Urinary catheterisation

Urinary catheterisation is a medical procedure used to drain and collect urine from the bladder.

Introduction

Urinary catheterisation is a medical procedure used to drain and collect urine from the bladder.

A thin, flexible tube called a catheter is inserted into the bladder, usually along the tube through which urine naturally passes (urethral catheter), or through a hole in your abdomen directly into the bladder (suprapubic catheter).

The catheter usually remains in the bladder, allowing urine to flow through it and into a drainage bag.

Why is urinary catheterisation needed?

A urinary catheter can be used on a short- or long-term basis.

Short-term catheterisation

Short-term catheterisation may be needed to remove urine from the bladder for a short period of time if there is something stopping you emptying your bladder in the normal way.

For example, if the bladder cannot empty due to an obstruction (blockage), or if it is unable to generate enough force to propel urine down the waterpipe.

If the urethra has become blocked, it may be due to scarring (stricture), prostate enlargement or, rarely, a stone. A catheter will be fitted until the underlying condition can be treated.

Short-term catheterisation may also be used in preparation for some types of surgery, such as operations on the womb or ovaries and procedures involving the large bowel. It may also be used for other operations where a long period of recovery is anticipated.

Other situations where a catheter may be used include during childbirth (to drain the woman's bladder), and to clear the bladder of any blood clots and debris following an injury to the bladder or after surgery to that area.

Long-term catheterisation

A urinary catheter may be needed for a long time if it's not possible to treat the underlying condition that's preventing the bladder from emptying naturally.

Long-term catheterisation can be used when a person is confined to bed and is too weak to go to the toilet. It is also sometimes used as a treatment for urinary incontinence when other types of treatment have failed.

If a person is unable to empty their bladder because of bladder weakness (detrusor hypocontractility) or nerve damage (neuropathetic bladder), long-term catheterisation is possible treatment option.

If you require urinary catheterisation for a long time, you may be trained to insert a catheter when needed. This is known as self-catheterisation and involves catheterisation for a short period to allow the bladder to empty before the catheter is removed. This is likely to be carried out several times a day and avoids the problems associated with permanent catheterisation (see below).

Other uses

In some cases, catheters can be used to obtain a clean urine sample to test for bacterial infections. This is a sample that has not been contaminated by bacteria from your hands or genitals.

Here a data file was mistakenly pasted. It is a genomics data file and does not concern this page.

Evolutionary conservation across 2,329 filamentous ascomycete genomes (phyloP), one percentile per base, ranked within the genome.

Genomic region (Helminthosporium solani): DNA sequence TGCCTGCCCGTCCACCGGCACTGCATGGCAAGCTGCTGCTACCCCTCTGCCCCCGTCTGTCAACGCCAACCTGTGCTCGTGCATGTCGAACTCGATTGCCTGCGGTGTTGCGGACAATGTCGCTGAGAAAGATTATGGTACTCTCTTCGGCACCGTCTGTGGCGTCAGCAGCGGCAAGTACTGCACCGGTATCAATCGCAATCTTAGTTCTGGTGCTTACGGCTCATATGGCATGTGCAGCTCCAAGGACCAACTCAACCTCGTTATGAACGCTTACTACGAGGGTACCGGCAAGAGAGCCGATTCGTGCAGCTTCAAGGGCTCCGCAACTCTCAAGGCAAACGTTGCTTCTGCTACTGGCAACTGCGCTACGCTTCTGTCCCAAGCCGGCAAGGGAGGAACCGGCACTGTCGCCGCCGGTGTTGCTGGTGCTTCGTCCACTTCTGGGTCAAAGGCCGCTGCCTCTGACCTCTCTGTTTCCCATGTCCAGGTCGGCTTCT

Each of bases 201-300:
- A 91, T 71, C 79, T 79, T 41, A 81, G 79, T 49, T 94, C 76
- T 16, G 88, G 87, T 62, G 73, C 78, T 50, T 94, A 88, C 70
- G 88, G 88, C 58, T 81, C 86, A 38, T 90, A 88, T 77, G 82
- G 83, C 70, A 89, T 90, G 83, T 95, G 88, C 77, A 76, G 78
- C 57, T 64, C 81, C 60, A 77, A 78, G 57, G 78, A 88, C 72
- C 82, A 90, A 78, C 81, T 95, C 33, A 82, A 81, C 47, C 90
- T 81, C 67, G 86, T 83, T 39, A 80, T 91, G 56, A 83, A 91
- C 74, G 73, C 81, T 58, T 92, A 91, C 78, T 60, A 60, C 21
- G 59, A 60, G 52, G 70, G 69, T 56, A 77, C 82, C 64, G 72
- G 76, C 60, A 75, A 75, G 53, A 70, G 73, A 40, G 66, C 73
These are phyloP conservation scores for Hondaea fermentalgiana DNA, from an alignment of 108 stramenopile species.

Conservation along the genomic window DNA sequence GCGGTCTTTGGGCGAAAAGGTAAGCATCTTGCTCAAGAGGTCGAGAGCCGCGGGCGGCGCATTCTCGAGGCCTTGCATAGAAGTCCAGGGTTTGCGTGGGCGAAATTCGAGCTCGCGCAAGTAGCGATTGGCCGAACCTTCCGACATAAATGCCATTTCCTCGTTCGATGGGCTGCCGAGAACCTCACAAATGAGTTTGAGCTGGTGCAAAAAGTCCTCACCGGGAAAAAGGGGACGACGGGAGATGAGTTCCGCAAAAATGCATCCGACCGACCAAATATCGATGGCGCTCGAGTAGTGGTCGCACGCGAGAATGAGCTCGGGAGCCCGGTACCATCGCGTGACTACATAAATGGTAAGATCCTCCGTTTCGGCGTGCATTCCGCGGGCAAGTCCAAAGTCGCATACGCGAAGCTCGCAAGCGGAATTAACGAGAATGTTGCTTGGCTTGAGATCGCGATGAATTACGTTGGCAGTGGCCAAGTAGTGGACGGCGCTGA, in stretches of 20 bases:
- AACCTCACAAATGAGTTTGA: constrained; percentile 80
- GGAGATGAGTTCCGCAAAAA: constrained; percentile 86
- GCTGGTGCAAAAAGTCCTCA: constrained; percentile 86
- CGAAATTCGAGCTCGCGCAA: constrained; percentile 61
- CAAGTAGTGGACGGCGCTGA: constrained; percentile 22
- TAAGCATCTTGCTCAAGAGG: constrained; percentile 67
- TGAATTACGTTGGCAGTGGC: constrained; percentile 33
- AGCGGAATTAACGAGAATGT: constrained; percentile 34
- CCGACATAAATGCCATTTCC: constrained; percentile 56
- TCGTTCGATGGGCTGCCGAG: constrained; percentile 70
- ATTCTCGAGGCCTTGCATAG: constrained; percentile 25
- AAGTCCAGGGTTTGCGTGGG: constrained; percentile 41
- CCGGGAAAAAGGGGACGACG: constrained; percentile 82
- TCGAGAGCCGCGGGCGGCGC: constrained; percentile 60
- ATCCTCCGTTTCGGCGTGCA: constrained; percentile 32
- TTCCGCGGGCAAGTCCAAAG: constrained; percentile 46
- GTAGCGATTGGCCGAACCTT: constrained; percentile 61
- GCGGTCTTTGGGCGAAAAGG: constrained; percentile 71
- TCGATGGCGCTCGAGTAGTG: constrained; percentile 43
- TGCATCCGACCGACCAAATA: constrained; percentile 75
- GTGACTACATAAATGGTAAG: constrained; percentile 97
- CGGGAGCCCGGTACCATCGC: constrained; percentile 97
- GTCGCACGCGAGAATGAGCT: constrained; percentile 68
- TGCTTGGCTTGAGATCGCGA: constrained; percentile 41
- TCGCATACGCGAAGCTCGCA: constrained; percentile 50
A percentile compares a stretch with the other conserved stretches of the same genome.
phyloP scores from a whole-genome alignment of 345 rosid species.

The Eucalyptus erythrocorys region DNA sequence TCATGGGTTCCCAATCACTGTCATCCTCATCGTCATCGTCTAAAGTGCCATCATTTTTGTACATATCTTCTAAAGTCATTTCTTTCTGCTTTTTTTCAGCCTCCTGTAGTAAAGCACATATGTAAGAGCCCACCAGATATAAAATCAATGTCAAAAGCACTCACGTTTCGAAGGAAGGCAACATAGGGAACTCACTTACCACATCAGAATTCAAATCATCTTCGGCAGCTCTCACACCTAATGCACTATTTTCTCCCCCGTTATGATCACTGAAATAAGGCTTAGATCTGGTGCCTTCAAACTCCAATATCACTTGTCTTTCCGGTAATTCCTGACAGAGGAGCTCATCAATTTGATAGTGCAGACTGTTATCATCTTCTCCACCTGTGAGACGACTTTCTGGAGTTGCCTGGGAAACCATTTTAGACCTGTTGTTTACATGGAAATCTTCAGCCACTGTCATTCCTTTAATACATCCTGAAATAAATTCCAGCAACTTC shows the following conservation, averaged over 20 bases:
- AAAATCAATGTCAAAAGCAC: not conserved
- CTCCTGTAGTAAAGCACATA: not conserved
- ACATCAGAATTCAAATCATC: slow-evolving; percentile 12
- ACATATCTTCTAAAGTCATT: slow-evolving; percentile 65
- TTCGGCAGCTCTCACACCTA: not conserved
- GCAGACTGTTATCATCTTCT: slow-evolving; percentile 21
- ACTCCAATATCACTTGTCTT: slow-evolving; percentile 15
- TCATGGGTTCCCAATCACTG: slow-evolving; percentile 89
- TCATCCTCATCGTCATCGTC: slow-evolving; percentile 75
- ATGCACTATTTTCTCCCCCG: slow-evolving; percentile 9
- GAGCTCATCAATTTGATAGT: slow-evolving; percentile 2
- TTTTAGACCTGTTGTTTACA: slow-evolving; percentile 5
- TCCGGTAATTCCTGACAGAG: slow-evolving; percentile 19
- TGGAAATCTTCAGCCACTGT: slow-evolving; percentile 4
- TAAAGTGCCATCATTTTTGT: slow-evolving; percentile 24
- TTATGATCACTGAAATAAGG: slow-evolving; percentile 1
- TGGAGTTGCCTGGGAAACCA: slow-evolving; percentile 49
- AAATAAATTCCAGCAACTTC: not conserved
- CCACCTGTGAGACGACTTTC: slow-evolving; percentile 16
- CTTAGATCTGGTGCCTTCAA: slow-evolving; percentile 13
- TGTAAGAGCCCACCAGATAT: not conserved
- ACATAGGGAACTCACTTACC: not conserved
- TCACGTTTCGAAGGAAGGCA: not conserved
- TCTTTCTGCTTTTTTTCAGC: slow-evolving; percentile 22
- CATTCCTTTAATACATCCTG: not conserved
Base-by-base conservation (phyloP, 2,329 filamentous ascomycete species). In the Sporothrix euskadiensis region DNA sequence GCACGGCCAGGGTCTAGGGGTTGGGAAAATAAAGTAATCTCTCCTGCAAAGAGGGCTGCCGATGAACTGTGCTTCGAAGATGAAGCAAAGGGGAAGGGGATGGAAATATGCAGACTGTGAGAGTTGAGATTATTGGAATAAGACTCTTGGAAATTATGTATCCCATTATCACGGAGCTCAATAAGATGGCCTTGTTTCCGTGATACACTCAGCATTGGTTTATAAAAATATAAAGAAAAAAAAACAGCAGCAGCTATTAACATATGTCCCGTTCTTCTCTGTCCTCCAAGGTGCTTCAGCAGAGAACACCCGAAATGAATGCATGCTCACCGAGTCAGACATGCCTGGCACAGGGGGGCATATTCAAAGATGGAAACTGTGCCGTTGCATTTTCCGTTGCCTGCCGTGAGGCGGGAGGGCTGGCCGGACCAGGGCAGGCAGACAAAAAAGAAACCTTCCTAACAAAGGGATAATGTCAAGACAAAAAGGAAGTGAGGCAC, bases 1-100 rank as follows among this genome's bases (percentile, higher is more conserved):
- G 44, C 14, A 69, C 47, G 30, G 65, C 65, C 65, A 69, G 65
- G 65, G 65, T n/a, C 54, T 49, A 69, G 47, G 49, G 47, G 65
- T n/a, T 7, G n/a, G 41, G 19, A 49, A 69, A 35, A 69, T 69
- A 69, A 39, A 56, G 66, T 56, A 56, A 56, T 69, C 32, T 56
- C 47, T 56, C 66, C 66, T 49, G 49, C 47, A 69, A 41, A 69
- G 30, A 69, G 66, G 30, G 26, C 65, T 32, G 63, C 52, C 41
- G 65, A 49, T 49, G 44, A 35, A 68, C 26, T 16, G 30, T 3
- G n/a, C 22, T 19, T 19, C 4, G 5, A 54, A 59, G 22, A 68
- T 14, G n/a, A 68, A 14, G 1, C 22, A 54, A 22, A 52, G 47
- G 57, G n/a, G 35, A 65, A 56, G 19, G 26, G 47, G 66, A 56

A catheter can also be used to deliver medication directly into the bladder. For example, chemotherapy medications used to treat cancer of the bladder.

Types of catheters

There are two main types of catheter. They are:

  • an intermittent catheter - where the catheter is temporarily inserted into the bladder and removed once the bladder is empty
  • an indwelling catheter - where the catheter remains in place for many days or weeks and is held in position by a water filled balloon in the bladder

Many people prefer to use an indwelling catheter because it is more convenient.

However, indwelling catheters can be complicated by problems such as bladder spasm, infection, blockage and leakage around the catheter. These problems are reduced if intermittent catheterisation is used.

Read more about how urinary catheterisation works and the risks of catheterisation.

How is it performed

Different types of urinary catheter work in different ways.

Intermittent urinary catheter

An intermittent urinary catheter is inserted just long enough to drain your bladder before being removed. It may be used up to 4-6 times a day.

It can be inserted yourself - a process known as clean intermittent self catheterisation (CISC) which avoids the need for an indwelling catheter (see below). This technique is usually taught to patients by a continence nurse.

The catheter is usually inserted into your bladder via the urethra (the tube through which urine passes out of your body). The sterilised catheter is lubricated with a sterile gel, and a local anaesthetic cream or gel may be applied to numb the opening of your urethra, (although this is usually not necessary).

One end of the catheter is either left open-ended to allow drainage into a toilet, or it may be attached to a bag to collect the urine. The other end is inserted into your urethra and guided through it until it enters your bladder and urine starts to flow.